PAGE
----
I love Microsoft, but Windows 8 was clearly rushed and isn't finished.

andrewbares said,

why the heck is the email's settings under the charms settings where the computer settings are?????

Why on earth did you gave your mom Windows 8 when you don't even understand the basics?

Every new UI takes a bit of practice. Why? Because it's NEW. However Windows 8's UI is a lot easier then previous versions of Windows. All it takes is reading up on the basics. It doesn't take a big computer manual, just 10 lines of text. Here are a couple for you:

- You close ANY app by draging it down from the top.

- Right click in ANY app opens up all the 'hidden' options.

- The functionality of the charms changes depending on what app is opened.

So when you're in the mail app then 'settings' are the settings for the mail app. When you press the search charm then you search for mails. Etc.

When you press search on the startscreen then you search for apps and other tiles, when you pres search in wikipedia then you search for wikipedia articles. When you can't find the article you want then you can keep the same search criteria but in the search charm press on the news or browser app and continue you search there. The app will open and imediatly search for you. Windows 8 is simply faster and better that way.

The picture does allow you to zoom in, you have MANY different zoom-in ratios, just like the original desktop app. However zooming out means creating room for more pictures. There are only 3 different sizes to show pictures in. If this isnt enough for you then download another picture app.

Windows 8 really isn't all that hard to understand, anyone can learn to use WIndows 8 in 10 minutes and end up with a better experience. But when you give your mother Windows 8 advice without actually understanding it yourself then of course things won't work out. So google a manual, learn the basics and you might end up loving the UI.

theyarecomingforyou said,
The iPad featured a radically different interface and no instructions on how to use it. It was a runaway success. While some will obviously find it hard to adapt to Windows 8 it really isn't a radical departure from what people already know.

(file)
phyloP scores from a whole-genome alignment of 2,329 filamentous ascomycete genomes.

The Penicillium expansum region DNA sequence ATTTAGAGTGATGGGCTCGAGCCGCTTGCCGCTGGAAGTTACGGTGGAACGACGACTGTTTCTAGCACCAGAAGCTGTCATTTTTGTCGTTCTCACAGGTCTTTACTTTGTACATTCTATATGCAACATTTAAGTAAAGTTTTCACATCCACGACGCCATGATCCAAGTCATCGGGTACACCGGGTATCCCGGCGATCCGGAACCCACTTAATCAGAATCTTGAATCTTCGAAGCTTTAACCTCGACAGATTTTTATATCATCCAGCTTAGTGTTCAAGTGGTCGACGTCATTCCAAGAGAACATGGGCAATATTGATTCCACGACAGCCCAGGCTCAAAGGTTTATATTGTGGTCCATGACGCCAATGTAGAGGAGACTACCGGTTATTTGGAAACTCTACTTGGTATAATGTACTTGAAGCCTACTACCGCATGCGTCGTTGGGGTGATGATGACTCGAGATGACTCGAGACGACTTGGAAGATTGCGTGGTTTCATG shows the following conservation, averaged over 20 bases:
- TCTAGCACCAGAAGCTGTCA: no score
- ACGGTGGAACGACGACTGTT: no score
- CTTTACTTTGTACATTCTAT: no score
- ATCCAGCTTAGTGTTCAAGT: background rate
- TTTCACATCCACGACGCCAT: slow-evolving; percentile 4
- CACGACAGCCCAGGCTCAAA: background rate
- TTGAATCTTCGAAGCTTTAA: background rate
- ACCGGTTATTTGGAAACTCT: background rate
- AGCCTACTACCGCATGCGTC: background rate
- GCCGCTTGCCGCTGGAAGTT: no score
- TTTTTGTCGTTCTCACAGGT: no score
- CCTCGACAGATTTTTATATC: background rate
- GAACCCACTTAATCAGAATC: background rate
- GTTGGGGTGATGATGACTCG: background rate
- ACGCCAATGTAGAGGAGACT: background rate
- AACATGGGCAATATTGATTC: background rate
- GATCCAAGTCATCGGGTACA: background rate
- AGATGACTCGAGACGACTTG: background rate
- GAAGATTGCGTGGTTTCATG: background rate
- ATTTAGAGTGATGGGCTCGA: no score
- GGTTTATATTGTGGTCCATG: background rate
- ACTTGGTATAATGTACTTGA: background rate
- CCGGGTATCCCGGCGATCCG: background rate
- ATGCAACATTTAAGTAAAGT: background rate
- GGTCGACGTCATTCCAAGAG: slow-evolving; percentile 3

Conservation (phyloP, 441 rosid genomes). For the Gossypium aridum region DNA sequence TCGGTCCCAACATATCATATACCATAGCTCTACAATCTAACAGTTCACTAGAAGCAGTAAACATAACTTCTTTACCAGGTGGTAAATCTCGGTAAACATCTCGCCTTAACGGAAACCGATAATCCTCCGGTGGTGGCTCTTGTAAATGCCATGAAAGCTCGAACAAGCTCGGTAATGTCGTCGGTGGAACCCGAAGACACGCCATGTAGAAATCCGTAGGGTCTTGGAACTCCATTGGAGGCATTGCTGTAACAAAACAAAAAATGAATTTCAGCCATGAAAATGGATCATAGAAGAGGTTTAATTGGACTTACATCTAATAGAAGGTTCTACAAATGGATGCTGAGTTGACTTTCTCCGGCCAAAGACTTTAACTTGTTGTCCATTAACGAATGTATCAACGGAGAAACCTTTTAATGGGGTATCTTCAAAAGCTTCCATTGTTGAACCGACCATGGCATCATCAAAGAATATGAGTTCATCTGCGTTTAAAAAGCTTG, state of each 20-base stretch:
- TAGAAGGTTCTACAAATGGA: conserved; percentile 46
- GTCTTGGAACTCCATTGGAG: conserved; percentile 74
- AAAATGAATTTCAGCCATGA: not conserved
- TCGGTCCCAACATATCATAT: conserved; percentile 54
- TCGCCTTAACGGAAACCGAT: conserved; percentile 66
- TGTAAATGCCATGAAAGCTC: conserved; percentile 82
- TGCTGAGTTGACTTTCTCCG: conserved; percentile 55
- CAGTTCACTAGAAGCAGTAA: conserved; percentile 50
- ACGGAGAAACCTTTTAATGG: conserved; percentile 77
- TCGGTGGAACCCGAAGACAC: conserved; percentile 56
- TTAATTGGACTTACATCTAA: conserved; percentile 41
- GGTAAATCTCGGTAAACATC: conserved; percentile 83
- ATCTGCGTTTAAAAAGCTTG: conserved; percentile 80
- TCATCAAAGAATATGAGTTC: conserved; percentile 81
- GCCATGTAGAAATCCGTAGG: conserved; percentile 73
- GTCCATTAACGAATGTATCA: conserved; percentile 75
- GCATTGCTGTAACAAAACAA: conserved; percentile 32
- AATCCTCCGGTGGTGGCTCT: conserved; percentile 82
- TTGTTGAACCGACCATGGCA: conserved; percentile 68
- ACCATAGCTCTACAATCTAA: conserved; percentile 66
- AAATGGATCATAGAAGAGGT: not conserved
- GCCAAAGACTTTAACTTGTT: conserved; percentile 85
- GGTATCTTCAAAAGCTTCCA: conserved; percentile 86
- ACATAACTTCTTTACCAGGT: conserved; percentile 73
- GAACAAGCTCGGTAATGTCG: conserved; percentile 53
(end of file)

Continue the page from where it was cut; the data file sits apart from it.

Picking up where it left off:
Desktop users will continue to use the desktop and will see the start screen for what it is - a replacement to the start menu.

Strangely I've had no problem with iOS or Android. I was able to use them from start, without any instructions. Not same with Windows 8... Too much hidden things.
iOS and Android have an easy to understand interface similar to a computer with multiple desktops full with icons of the installed programs. In Windows 8 I see lot of garbage and hidden things. Not the same.

andrewbares said,

She also had a lot of trouble with practically everything else in Windows 8. And I honestly have trouble with simple things like trying to get to the email settings... why the heck is the email's settings under the charms settings where the computer settings are?????

Because that's where the settings for all apps are supposed to go, so there's a consistent place for them. I don't think it's that weird that settings go in Settings ...

theyarecomingforyou said,
The iPad featured a radically different interface and no instructions on how to use it. It was a runaway success.
Huh? since when? Last time I checked the iPad came with pretty much the same interface
all other iFruit portabele devices have used for years. A grid of icons.

Understand the basics? How else do you understand them without using it? Also nevermind that Win8 is a DRASTIC departure from the norm. None of the new ways to do things make any kind of sense. All other desktop OS's work in basically the same way. Even a novice Windows user could get around Gnome/KDE/OS X. But not this crap.

I have also used Win8 for roughly a month and your so called "Use for 10 min and have a better experience" is BS. I can not stand the thing. You have to make illogical clicks and mouse gestures to hidden locations which is the worst design decision of them all.

necrosis said,
I have also used Win8 for roughly a month and your so called "Use for 10 min and have a better experience" is BS.